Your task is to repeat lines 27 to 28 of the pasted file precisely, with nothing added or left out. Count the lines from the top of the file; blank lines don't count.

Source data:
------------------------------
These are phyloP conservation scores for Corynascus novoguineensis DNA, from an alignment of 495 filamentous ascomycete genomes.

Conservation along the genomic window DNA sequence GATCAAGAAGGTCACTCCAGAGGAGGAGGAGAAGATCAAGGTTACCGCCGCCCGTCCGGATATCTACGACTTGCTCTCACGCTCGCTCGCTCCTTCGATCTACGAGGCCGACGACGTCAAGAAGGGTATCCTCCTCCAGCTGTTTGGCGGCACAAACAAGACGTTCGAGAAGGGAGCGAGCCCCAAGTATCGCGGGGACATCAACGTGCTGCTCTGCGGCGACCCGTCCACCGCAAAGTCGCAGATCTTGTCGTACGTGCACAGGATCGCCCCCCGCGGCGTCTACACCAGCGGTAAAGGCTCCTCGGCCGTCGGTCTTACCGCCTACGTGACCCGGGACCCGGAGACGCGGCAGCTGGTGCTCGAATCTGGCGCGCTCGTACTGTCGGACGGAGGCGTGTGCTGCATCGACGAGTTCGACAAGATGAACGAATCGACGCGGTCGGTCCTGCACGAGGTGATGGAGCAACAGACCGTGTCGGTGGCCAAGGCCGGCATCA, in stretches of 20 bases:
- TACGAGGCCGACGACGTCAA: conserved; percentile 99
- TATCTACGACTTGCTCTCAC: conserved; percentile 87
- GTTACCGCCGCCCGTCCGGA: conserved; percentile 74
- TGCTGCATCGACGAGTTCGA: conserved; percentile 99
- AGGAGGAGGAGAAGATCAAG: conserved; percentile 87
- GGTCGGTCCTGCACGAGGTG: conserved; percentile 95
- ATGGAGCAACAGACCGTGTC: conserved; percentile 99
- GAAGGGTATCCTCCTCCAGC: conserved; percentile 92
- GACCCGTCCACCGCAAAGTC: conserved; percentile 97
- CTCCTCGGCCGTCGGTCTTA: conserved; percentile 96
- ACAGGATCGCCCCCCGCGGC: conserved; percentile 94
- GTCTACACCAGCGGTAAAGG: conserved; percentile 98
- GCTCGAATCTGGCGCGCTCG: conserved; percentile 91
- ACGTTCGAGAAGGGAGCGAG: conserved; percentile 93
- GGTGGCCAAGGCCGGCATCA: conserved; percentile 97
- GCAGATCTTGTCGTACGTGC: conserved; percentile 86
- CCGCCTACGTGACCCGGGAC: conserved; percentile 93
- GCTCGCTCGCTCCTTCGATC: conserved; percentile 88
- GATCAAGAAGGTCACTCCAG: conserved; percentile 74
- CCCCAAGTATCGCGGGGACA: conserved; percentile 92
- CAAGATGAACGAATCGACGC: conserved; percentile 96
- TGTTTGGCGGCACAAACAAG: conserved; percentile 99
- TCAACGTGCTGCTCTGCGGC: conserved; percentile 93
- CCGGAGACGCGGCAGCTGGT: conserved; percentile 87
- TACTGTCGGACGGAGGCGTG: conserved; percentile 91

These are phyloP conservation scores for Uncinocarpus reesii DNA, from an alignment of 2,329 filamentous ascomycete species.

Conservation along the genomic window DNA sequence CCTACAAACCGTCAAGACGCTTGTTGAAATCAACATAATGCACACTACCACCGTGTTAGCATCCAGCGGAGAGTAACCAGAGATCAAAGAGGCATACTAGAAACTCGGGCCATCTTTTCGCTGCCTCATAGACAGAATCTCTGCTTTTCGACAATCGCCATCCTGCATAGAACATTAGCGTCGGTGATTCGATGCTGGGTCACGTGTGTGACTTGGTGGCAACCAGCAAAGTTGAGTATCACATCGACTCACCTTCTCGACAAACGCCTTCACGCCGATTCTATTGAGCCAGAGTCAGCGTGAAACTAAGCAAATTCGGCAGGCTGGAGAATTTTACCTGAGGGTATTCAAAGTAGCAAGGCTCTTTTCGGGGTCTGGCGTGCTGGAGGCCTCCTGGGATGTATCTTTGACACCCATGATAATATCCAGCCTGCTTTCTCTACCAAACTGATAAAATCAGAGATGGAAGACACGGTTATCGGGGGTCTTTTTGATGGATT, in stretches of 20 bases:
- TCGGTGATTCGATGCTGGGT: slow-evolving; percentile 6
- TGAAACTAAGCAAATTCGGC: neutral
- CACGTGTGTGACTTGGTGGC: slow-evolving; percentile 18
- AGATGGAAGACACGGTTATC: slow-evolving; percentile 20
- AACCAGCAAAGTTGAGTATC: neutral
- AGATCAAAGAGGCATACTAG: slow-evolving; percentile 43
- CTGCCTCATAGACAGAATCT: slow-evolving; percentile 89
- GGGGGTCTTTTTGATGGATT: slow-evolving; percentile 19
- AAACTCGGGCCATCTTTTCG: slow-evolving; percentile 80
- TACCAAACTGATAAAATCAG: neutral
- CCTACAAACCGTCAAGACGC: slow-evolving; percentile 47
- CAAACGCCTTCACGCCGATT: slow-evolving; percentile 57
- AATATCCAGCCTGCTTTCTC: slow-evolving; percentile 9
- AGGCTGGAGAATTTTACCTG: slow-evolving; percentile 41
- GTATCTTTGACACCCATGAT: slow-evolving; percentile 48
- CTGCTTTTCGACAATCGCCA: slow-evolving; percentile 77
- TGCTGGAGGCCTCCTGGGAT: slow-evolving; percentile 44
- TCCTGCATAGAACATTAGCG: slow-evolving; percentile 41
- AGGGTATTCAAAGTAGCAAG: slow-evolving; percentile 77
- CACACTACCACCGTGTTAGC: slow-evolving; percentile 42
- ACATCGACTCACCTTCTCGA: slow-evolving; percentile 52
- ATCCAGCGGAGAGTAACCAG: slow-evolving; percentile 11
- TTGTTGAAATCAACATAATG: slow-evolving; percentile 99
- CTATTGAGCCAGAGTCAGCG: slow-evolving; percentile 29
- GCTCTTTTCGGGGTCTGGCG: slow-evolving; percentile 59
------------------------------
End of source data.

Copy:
- TACTGTCGGACGGAGGCGTG: conserved; percentile 91

These are phyloP conservation scores for Uncinocarpus reesii DNA, from an alignment of 2,329 filamentous ascomycete species.